Terror flew before the soldiers; as soon as the scarlet uniforms and the high caps of the dragoons were descried, corporations, whole cities, sent their submission to the intendant. An almost universal panic chilled all hearts. The mass of Reformers signed or verbally accepted a confession of the Catholic faith, suffered themselves to be led to the church, bowed their heads to the benediction of the bishop or the missionary, and cannon and bonfires celebrated the “happy reconciliation.” Protestants who had hoped to find a refuge in liberty of conscience without external worship saw this hope vanish. Foucault paid no attention to the decrees in council that regulated the baptisms, marriages, and burials of Protestants, because, he said in a dispatch to the minister, “in the present disposition to general and speedy conversion, this would expose those who waver, and harden the obstinate.” The council issued a new order confirmatory of the preceding ones, and specially for Béarn. Foucault, according to his own words, “did not judge proper to execute it.” This insolence went unpunished. Success justified everything. Before the end of August the twenty-two thousand Protestants of Béarn were “converted,” save a few hundred. Foucault, in his Memoirs, in which he exhibits his triumphs with cynicism, does not, however, avow all the means. Although he confesses that “the distribution of money drew many souls to the Church,” he does not say how he kept his promise of preventing the “soldiers from doing any violence.” He does not recount the brutalities, the devastations, the tortures resorted to against the refractory, the outrages to women, nor how these soldiers took turns from hour to hour to hinder their hosts from sleeping during entire weeks till these unfortunates, stupefied, delirious, signed an abjuration.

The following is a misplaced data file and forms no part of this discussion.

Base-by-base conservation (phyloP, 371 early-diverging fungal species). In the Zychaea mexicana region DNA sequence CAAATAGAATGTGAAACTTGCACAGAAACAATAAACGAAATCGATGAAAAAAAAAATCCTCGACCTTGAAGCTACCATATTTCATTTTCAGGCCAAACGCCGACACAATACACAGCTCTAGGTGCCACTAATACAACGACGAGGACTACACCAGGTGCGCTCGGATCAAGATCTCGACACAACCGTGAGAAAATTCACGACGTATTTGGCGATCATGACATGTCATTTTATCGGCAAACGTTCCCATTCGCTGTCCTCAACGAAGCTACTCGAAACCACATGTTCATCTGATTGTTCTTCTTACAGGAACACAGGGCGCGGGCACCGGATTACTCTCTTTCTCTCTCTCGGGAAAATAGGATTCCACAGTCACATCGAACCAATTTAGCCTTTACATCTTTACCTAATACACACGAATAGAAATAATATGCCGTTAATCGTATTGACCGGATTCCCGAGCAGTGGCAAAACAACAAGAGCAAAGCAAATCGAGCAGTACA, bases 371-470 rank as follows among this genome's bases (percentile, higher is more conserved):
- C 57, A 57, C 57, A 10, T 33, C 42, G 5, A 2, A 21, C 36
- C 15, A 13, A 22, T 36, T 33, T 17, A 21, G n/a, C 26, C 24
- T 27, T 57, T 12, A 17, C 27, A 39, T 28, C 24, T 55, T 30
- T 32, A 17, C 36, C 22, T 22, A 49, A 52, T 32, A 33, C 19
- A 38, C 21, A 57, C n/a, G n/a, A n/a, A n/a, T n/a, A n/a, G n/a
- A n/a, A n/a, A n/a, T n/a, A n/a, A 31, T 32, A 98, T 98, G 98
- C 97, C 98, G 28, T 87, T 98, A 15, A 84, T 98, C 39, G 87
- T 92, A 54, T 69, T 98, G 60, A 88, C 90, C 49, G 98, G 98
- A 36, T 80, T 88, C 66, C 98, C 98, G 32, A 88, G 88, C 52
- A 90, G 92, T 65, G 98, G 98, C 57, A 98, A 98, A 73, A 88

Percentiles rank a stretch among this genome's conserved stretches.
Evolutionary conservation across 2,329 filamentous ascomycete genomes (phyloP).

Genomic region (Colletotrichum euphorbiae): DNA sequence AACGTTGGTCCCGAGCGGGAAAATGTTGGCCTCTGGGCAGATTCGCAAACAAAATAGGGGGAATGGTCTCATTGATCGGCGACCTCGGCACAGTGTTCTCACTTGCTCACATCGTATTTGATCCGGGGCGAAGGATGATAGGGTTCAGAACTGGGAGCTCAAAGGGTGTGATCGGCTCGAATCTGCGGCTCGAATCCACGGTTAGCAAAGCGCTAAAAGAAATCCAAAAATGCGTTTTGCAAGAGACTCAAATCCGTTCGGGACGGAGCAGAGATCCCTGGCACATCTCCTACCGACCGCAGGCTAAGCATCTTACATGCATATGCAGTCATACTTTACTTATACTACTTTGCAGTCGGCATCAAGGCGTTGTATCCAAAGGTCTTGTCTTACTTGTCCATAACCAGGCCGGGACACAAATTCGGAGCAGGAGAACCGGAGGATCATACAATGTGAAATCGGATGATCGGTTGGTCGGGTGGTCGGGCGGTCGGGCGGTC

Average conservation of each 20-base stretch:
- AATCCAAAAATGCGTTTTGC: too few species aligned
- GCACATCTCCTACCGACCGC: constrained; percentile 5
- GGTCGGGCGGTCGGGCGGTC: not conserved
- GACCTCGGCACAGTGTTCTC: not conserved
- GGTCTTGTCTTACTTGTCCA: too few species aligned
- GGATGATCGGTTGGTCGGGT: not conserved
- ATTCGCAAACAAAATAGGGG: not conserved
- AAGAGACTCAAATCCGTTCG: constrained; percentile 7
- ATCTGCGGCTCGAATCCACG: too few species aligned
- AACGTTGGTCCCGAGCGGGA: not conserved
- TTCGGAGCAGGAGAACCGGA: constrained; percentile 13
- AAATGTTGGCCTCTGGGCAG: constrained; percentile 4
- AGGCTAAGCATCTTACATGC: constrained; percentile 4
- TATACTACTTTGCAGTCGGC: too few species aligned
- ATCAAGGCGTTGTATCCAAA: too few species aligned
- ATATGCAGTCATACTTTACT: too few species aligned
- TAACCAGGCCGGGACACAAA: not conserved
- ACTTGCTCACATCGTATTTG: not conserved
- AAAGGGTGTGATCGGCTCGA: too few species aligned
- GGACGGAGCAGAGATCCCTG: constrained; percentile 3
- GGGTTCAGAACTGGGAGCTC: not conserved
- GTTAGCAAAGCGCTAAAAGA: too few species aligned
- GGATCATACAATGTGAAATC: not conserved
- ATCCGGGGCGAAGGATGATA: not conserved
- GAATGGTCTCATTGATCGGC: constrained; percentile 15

The King saw only the result. The resolution was taken to send everywhere these “booted missionaries” who had succeeded so well in Béarn. Louvois sent, on the part of the King, July 31st, a command to the Marquis de Boufflers, their general, to lead them into Guienne, and “to quarter them all on the Reformers”; “observing to endeavor to diminish the number of Reformers in such a manner that in each community the Catholics shall be twice or three times more numerous than they; so that when, in due time, his majesty shall wish no longer to permit the exercise of this religion in his kingdom, he may no longer have to apprehend that the small number that shall remain can undertake anything.” The troops were to be withdrawn as fast as this object should be obtained in each place, without undertaking to convert all at once. The ministers should be driven out of the country, and by no means should they be retained by force; the pastors absent, the flocks could more easily be brought to reason. The soldiers were to commit “no other disorders than to levy (daily) twenty sous for each horseman or dragoon, and ten sous for each foot-soldier.” Excesses were to be severely punished. Louvois, in another letter, warned the general not to yield to all the suggestions of the ecclesiastics, nor even of the intendants. They did not calculate on being able to proceed so rapidly as in Béarn.